Ukraine’s Hungarian Minority Allowed to Teach and Educate in Hungarian Once Again

Ukraine's Hungarian minority has emerged as a focal point in Hungary-Ukraine relations, with approximately 150,000 ethnic Hungarians primarily residing in the Zakarpattia region. The tension between the neighbouring nations stems from Ukraine's language laws enacted in the wake of the 2014 annexation of Crimea, which were designed to diminish Russian influence. Among these laws passed in 2017 was a requirement for Ukrainian to be the language of instruction beyond the fifth grade, leading to discontent among Romanian, Bulgarian, and Hungarian minorities, and conflicting with the EU's membership criteria.

However, in a significant development last December, Ukraine revised its education and language legislation to adhere to the EU's membership standards, thereby restoring various language rights advocated by Budapest. Hungarian Foreign Minister Péter Szijjártó lauded the move, stating, “The law adopted at the end of last year in Ukraine undoubtedly deserves respect. It stopped a negative spiral.”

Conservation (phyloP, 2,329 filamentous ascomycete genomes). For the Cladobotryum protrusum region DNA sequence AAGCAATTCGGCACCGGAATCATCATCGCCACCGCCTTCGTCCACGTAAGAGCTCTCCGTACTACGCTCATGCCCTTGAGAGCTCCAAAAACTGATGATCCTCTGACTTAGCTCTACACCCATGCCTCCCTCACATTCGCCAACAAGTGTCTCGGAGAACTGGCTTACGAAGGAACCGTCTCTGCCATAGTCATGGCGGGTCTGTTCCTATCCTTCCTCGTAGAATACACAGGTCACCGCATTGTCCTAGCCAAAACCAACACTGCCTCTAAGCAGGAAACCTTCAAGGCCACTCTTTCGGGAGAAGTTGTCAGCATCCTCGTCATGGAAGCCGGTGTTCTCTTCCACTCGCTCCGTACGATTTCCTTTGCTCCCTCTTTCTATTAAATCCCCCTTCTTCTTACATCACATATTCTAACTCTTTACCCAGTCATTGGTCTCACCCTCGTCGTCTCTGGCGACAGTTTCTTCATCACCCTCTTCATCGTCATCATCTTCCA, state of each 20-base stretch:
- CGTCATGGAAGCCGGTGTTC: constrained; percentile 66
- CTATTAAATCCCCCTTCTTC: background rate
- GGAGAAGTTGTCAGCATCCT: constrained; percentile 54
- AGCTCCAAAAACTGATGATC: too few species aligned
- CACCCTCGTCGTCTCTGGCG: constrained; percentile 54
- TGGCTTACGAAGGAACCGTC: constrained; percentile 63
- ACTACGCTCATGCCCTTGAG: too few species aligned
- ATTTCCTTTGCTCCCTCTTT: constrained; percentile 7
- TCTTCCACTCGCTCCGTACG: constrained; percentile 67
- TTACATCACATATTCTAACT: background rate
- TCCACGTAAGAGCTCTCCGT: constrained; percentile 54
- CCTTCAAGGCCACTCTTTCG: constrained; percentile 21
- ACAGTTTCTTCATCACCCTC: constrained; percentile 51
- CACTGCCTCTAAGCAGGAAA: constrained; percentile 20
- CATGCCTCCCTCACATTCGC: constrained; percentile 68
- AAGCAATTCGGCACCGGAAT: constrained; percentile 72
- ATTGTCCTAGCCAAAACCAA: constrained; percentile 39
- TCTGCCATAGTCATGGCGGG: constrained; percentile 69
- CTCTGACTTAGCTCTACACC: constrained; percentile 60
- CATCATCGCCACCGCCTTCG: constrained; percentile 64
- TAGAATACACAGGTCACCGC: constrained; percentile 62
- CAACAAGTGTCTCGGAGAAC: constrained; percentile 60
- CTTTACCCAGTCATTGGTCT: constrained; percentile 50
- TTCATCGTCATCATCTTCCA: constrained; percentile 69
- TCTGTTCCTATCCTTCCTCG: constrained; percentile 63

The Mathias Corvinus Collegium (MCC), a private Hungarian educational institution operating in Hungary and neighbouring countries including Ukraine, welcomed the revised law, which now permits teaching in the Hungarian language once again within Ukraine.

Milán Constantinovits, MCC’s Deputy Director of Professional Affairs, states that, “Ninety percent of Hungarian students who come [to the MCC in Ukraine] are quite sure that they consider Hungarian as their primary identity.” Yet, “[In Ukraine] very often, the ethnic tensions that enter this multi-ethnic space come from outside. The inhabitants who live side by side, the natives of this area, basically have no problems with each other. Many times this is an artificially generated flaring of tensions.”

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